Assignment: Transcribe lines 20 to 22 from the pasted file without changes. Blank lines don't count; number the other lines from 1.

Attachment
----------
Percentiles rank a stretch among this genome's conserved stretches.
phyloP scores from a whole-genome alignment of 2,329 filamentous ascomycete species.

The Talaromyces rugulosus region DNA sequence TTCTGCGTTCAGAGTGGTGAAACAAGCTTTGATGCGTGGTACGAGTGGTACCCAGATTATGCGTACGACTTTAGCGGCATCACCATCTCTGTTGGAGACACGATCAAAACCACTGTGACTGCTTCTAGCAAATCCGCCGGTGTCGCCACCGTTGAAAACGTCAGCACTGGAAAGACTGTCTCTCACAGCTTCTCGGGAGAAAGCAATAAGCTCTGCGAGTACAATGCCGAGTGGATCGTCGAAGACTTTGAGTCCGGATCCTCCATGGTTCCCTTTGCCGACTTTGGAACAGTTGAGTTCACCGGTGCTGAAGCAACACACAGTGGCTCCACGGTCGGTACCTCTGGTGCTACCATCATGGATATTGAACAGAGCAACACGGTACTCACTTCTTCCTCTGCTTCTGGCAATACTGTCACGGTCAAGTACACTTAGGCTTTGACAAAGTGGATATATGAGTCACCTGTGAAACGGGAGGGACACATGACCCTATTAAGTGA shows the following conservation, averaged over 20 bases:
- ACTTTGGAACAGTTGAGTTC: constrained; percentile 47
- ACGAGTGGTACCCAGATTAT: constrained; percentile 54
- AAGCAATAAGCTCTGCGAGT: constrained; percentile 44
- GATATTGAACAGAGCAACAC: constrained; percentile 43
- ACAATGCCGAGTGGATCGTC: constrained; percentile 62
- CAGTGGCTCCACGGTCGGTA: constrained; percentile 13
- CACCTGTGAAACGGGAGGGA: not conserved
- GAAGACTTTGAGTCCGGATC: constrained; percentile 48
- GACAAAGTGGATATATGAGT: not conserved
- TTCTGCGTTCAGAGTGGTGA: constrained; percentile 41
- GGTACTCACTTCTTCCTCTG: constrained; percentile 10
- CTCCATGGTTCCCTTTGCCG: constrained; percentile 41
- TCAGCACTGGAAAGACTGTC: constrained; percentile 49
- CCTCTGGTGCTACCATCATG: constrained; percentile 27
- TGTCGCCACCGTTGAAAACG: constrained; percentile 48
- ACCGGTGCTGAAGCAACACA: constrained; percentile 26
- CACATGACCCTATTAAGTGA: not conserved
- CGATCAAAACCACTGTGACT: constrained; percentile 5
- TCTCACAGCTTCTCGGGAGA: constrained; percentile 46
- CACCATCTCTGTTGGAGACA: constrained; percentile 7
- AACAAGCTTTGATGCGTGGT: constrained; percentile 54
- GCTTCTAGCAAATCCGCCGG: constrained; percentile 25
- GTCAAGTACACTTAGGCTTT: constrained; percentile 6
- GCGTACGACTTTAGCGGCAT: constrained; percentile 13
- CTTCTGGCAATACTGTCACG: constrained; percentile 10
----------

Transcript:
- CACATGACCCTATTAAGTGA: not conserved
- CGATCAAAACCACTGTGACT: constrained; percentile 5
- TCTCACAGCTTCTCGGGAGA: constrained; percentile 46